Benjamin Wyman Morse. - No man has been better known on the Kennebec River than Capt. B. W. Morse. While still
young he went with his father Wyman Morse in the memorable side wheel steamer Bellingham, a very early tow boat
on the river, proved himself very capable and trustworthy, and, upon the death of his father, succeeded to the
command of the boat when eighteen years of age, subsequently having command of newer and larger side wheel boats,
one of which was the Ellen Morse, the first beam engine side wheeler built on the river. Then followed the era
of screw propellers, the first of which on the Kennebec was the Fearless, with Captain Morse in command. The towage
business increasing, Captain Morse was instrumental in forming the Knickerbocker Steam Towage Company, by act of
the Legislature, in which he successively occupied the positions of treasurer, superintendent, and finally president
of the company, holding that office till his death.
From the tow boat business Captain Morse extended his enterprises to coastwise navigation. Besides owning "pieces"
in many vessels he built in his ship yard, after 1879, seventeen of the largest class of coastwise vessels, and
purchased schooners from other builders so that he managed the largest coastwise fleet belonging to any one port.
Commencing in the winter of 1876 the Morse Company was among the first to undertake the enterprise of cutting and
storing ice on the upper Kennebec and shipping it to southern cities, extending the business to Boothbay and the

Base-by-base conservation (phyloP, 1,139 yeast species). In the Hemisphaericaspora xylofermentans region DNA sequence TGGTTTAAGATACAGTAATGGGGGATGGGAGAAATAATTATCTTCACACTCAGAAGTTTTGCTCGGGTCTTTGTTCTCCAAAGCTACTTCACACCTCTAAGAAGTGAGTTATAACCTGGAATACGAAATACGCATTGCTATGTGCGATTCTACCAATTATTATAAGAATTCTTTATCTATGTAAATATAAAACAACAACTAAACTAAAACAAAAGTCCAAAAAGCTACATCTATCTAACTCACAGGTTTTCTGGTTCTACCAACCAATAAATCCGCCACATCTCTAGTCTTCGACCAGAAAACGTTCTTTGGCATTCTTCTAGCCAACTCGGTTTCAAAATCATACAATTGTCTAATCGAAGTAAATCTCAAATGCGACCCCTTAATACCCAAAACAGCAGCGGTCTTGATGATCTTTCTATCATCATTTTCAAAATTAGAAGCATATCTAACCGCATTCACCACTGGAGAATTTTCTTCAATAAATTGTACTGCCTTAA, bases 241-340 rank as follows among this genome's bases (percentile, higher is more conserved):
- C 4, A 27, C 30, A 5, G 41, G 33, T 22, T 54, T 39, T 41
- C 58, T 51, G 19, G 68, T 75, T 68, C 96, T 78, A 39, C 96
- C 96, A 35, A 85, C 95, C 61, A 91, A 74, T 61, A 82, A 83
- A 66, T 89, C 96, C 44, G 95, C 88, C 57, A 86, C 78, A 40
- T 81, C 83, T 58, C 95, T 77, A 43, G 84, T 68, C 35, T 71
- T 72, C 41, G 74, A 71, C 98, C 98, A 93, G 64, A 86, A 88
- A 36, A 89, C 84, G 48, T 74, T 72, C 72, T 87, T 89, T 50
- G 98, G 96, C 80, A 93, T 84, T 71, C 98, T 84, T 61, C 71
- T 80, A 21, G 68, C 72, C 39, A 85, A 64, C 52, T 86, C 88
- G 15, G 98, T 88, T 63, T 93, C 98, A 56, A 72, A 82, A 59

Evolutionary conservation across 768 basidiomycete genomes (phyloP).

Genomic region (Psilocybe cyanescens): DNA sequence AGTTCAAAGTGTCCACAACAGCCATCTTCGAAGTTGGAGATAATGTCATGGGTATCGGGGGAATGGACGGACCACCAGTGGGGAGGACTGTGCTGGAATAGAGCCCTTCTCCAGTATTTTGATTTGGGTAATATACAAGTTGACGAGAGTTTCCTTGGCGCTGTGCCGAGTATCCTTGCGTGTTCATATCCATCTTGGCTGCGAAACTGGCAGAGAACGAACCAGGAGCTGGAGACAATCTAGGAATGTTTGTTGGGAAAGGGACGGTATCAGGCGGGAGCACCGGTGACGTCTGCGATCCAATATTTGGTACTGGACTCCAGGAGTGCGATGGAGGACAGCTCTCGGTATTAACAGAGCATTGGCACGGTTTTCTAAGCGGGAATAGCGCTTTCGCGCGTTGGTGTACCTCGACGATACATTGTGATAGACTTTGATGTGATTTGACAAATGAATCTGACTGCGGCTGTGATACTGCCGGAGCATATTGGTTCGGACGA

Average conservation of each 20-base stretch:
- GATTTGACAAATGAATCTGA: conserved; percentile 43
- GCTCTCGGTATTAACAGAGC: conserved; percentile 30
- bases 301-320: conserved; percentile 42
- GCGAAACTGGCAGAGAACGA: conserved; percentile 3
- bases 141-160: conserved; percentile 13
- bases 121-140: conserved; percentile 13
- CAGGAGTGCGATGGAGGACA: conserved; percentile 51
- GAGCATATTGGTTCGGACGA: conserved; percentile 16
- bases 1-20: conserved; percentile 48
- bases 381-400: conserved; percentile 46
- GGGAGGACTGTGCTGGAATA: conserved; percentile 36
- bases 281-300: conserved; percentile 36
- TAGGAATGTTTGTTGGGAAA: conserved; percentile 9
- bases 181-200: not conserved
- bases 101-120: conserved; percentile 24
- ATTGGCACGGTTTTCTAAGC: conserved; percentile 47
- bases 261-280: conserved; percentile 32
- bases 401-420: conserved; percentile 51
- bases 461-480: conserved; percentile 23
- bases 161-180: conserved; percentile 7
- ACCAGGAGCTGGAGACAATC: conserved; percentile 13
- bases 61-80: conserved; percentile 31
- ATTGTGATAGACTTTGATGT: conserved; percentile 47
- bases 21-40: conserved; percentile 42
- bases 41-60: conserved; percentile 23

Hudson River. His vessels were largely employed in the transportation of ice with return cargoes of coal for northern
ports, and, of later years, using barges also for colliers, purchasing small sized ships and converting them into
barges. Since his death this same line of business has been continued by his successors, Morse & Co.
Capt. B. W. Morse was born in Bath, April 1, 1825, and was a grandson of Jonathan Morse, of Phipsburg, and married
Miss Anna E. J. Rodhird, who was born in Bath, April 10, 1830. They were married, in New York, July 19, 1853, by
the Rev. E. H. Chapin. Their children are: Jennie Rodbird Morse and Charles Wyman Morse.
Captain Morse died May 30, 1887, and was interred in Oak Grove Cemetery, where a magnificent granite monument has
been erected to his memory by his family, representing an oak broken off twenty feet from the ground, a very fitting
memorial of his strength of character and life. He enjoyed, to a high degree, his home where he had a library of
rare books, of which he was a constant reader, He always led an upright and exemplary life, dealing squarely in
every phase of his business transactions.
History of Bath and Environs,
Sagadahoc County, Maine.
BY: Parker McCobb Reed
Lakeside Press, Printers
Portland, Maine, 1894
Sagadahoc County, ME
For all your genealogy needs visit Linkpendium